I am extremely fortunate. Not only do I create worlds singly in my head and have an unending need and desire to vomit forth these myriad universes onto a page to give them their own sort of life, but I also am a part of that process for other people. Being a partner in a publishing house means that I have the opportunity to help other writers, artists, and even other types of Creatives do their thing. I’ve been a writer as long as I can remember, so I know about having a character or an idea or even a single sentence that can literally stalk you for decades, the singular concept (or in my case so many ideas that they’re like bullets in a survivalist’s cache) that you have to express, somehow share with the world, even though the likelihood may be that no one but your Mom and best friend from third grade even see it. That’s a maddening affliction to have and yet I wouldn’t trade it for all the normalcy and calm anyone might offer me. And to be someone who can help writers from those never published to those at the top of their game do just that, allowing them to release those ideas on an unsuspecting and sometimes unprepared populace, that for me is as much a creative endeavor and as fulfilling oftentimes as reading ‘By Tommy Hancock’ on the cover of a book.
Now, do I do any of the things I have mentioned above well? To be honest, I don’t know. That’s not really something anyone can judge on their own. I mean, yes, there’s having confidence and feeding ego, sure, but really whether or not one is ‘good’ at what one does is not determined by the one, but by all the others around the one. Sometimes I get the sense I am really good at what I do, other times not. The fact of the matter is that I simply do what I do.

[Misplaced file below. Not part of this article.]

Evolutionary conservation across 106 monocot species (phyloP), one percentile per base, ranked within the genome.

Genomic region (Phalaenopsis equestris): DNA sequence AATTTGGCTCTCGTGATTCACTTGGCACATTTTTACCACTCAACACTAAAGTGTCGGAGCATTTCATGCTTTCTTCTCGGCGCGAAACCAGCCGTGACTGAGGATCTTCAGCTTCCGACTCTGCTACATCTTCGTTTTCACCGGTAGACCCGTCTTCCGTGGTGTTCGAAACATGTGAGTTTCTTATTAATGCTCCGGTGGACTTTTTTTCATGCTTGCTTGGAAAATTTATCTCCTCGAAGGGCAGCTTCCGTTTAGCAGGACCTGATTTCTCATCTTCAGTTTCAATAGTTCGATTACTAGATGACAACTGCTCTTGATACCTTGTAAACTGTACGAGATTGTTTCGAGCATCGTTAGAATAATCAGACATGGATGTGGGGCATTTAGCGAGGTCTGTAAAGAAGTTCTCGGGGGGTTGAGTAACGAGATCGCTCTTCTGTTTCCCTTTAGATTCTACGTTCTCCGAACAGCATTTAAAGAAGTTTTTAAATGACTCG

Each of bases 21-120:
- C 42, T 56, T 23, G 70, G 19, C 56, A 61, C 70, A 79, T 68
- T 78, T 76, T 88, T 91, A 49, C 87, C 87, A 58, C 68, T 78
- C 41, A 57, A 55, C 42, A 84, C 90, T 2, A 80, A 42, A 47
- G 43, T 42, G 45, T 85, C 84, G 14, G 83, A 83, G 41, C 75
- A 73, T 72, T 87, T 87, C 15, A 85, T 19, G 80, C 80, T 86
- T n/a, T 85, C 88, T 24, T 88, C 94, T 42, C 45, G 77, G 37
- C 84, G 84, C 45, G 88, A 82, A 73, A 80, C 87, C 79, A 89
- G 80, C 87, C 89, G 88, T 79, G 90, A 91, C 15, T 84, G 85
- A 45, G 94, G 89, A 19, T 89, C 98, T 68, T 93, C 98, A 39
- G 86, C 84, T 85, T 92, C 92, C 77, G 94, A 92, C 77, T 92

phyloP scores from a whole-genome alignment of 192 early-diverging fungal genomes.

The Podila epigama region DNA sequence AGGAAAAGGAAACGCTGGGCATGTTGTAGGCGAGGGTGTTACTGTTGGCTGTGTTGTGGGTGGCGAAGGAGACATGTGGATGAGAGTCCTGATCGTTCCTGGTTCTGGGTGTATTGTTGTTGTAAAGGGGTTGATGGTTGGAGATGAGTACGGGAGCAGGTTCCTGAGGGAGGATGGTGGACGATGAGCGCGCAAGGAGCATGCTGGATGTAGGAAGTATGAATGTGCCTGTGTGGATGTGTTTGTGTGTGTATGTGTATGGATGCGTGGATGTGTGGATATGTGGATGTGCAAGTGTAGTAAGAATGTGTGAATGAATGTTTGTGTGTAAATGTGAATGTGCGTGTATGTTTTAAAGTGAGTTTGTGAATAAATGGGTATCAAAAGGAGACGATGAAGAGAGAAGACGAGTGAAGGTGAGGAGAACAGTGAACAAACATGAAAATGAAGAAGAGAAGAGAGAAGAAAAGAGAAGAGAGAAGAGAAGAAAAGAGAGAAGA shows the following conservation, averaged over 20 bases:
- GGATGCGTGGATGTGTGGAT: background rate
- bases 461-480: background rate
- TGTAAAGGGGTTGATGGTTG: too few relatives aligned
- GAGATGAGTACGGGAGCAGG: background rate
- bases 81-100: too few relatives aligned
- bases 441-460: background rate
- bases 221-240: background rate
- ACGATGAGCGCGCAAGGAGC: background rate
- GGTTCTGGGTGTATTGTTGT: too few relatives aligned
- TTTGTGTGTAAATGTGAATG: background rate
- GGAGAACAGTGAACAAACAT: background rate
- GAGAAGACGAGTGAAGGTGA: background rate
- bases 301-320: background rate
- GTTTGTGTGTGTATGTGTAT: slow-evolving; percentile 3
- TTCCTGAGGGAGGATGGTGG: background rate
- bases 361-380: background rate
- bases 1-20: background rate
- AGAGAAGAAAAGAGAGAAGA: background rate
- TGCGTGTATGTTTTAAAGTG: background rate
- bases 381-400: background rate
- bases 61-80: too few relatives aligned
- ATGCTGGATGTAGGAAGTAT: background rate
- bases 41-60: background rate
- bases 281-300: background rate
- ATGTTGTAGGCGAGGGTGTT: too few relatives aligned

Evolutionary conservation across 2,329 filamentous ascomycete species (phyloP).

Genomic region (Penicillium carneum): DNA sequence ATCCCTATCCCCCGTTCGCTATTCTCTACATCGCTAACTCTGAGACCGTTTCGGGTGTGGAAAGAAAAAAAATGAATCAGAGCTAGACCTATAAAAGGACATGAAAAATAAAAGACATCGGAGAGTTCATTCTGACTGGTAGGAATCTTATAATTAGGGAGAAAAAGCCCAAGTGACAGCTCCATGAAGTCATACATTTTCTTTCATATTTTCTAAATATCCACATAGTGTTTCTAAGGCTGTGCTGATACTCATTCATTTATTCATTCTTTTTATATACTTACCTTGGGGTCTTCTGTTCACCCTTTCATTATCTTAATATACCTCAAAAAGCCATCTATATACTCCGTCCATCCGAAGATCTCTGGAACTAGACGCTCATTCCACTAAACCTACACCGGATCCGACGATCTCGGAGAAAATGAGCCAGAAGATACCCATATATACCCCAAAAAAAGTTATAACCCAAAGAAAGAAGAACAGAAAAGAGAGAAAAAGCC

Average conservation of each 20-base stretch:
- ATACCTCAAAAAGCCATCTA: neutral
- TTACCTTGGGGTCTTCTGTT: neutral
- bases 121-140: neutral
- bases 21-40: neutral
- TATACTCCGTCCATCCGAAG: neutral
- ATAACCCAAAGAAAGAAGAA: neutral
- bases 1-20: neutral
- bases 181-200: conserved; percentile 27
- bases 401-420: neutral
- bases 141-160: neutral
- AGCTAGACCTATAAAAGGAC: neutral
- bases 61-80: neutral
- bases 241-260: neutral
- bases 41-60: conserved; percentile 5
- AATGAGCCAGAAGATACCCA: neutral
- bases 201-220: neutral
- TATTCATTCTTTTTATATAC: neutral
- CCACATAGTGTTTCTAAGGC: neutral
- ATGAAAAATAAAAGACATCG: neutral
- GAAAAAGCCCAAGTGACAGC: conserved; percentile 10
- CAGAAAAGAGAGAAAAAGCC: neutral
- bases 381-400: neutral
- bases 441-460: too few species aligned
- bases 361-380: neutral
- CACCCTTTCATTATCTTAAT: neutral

In that, however, are expectations. Guideposts, rules, regulations I set for myself to make things happen, to get from point A to point B over and over again. Now, that, for any Creative, is where we really do get into whether or not we are good at we do. It’s not so much the end result, that is left, as said before, to the determination of others. For an artist, at least for me, how I get there, how I do what I do is where I get a sense of how good I am at said doings.
And, as before, there are times that I feel very good at what I do, that I am intensely aware of being accomplished and skilled and such. There are other instances, though, where none of that applies. What I feel is a great wall of despair and hopelessness and emptiness that probably always looms over me finally crumbling and falling down all over me. To call it Depression is appropriate, for that is what it is, and albeit situational for me, it is oftentimes chronic and clinical for others. But, and again, this is not an effort to make being a Creative seem something on a pedestal, because this puts us all more in a pit, just as passion and other emotions stir within those of artistic bents in a different way than other folks, so too does Depression.